This one technically could’ve gone in fantasy or sci-fi, but it leaned more to the latter for me, which is to say this is a fascinating mix of genres! Perfect for readers looking for a book like Six of Crows or The Gilded Wolves with a more futuristic twist.

Gearbreakers, Zoe Hana Mikuta

LGBTQ+ REP: Both MCs are sapphic, wlw relationship

MY RATING: ⭐️⭐️⭐️⭐️.5

Queer cyborg girls taking down a tyrannical empire and falling in love—what’s not to love? I can’t wait to read the sequel!!

The Darkness Outside Us, Eliot Schrefer

LGBTQ+ REP: Queer MC (doesn’t use labels), gay love interest, mlm relationship

MY RATING: ⭐️⭐️⭐️⭐️⭐️

One of my absolute favorite reads from last year—mind-bending, suspenseful, and above all, an infinitely potent testament to the power of love.

Iron Widow, Xiran Jay Zhao

LGBTQ+ REP: Queer MC and love interests, polyamorous relationship

MY RATING: ⭐️⭐️⭐️⭐️

I know I’ve gone on and on about this book ever since I read it, but if patriarchy-smashing via robots doesn’t entice you, then I’m not sure what will. Go read it!

The Grief Keeper, Alexandra Villasante

LGBTQ+ REP: Lesbian MC, sapphic love interest, wlw relationship

MY RATING: ⭐️⭐️⭐️⭐️

The Grief Keeper is so many things, and all of them are wonderfully well-written—a commentary on how the U.S. treats its immigrants, an exploration of grief, and a beautiful queer coming-of-age story.

The Kindred, Alechia Dow

LGBTQ+ REP: Demisexual/asexual MC, queer MC

MY RATING: ⭐️⭐️⭐️⭐️

Alechia Dow always delivers for diverse sci-fi stories with tons of heart, and this book is no exception!

TELL ME WHAT YOU THINK! What are your favorite queer YA sci-fi books? Any recommendations for me? Let me know in the comments!

Today’s song:

not a single bad song on this album

That’s it for this post! Have a wonderful rest of your day, and take care of yourselves!

Posted in Book Review Tuesday

Book Review Tuesday (6/14/22) – The Raven and the Reindeer

Happy Tuesday, bibliophiles!

I’ve had The Raven and the Reindeer on my tbr since the dawn of time (read: 2016), and I’m not sure why I put it off for so long, but either way, I bought it for my vacation last week. I ended up reading it on the plane and in Yosemite, and I was surprised at how much I loved it—a beautifully immersive and queer retelling of “The Snow Queen”!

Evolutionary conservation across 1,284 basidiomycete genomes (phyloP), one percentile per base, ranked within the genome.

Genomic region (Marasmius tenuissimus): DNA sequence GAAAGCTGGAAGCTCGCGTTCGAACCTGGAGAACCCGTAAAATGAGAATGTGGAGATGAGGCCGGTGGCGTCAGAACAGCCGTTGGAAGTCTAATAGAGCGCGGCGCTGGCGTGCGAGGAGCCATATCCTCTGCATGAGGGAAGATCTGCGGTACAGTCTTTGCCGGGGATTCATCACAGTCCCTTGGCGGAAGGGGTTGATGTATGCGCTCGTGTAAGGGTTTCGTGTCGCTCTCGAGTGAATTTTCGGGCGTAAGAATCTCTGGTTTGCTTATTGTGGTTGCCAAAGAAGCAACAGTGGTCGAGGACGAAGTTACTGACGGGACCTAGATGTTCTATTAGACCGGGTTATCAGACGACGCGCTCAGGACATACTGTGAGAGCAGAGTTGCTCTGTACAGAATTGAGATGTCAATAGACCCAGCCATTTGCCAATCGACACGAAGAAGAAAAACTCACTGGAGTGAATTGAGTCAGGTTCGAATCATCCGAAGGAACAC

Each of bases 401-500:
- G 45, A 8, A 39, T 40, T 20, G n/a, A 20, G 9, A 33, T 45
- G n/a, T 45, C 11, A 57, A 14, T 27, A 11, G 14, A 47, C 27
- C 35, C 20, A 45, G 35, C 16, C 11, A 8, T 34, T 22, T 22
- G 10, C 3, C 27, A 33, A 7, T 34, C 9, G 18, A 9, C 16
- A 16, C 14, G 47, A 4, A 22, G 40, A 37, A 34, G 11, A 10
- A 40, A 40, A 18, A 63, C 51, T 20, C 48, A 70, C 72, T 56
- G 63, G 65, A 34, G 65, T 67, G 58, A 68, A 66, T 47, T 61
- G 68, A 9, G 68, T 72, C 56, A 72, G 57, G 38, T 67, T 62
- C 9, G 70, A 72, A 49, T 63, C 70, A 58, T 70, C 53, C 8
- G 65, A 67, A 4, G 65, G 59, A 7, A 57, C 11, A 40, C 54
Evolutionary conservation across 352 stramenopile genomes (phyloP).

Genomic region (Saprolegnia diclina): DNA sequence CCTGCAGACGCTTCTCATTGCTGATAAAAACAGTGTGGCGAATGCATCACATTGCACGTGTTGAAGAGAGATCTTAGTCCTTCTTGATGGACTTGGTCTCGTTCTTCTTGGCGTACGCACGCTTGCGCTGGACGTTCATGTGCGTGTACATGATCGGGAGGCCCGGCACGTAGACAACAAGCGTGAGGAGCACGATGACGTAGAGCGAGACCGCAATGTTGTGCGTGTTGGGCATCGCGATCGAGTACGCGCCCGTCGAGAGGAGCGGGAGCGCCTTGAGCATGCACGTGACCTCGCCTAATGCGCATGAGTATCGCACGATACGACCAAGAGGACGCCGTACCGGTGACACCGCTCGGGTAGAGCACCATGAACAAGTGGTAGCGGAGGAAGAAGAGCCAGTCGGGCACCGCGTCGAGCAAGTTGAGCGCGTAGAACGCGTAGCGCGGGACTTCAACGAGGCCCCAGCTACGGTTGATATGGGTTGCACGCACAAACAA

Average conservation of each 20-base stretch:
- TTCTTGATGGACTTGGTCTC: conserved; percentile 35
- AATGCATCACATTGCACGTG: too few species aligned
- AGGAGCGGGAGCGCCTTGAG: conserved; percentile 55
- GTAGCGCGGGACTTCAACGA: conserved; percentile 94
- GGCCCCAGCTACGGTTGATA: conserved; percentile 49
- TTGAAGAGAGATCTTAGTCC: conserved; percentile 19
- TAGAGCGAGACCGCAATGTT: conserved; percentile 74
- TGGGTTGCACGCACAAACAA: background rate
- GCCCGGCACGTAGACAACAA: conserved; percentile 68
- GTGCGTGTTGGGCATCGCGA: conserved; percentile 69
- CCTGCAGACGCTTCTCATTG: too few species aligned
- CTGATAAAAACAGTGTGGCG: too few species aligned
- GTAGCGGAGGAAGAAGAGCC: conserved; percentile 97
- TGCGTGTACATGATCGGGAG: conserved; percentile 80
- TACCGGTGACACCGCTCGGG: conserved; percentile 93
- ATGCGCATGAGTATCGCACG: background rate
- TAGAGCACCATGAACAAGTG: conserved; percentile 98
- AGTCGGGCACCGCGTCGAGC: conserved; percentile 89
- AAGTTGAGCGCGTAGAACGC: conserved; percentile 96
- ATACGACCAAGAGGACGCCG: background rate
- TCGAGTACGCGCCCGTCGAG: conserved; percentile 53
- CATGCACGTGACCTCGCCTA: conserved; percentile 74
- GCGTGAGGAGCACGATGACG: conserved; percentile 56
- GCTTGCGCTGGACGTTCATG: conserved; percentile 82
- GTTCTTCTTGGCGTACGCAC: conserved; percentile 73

Enjoy this week’s review!

The Raven and the Reindeer – T. Kingfisher

Gerta has grown up with tales told to her by her grandmother—tales of characters like the Snow Queen, a merciless, inhuman being who steals away children in the dead of winter. What Gerta never realized was that the Snow Queen is real all this time.

When her best friend Kay is stolen by the Snow Queen in the night, Gerta sets off on a quest across the frozen wilderness, determined to rescue him. But along the way, she realizes that the true meaning of her journey is far from what she thought it would be—and filled with unimaginable dangers.

TW/CW: animal death, violence, descriptions of corpses, freezing to death, descriptions of blood/animal skinning

the “not-like-other-girls” complex to queer awakening pipeline is real and this book is proof. I’ve lived it 💀

It’s been ages since I’ve read a fairytale retelling quite this wonderful! I came in with no expectations, and close to everything about it blew me away, from Kingfisher’s wry but tender writing style to Gerta’s endearing quest to save her friend.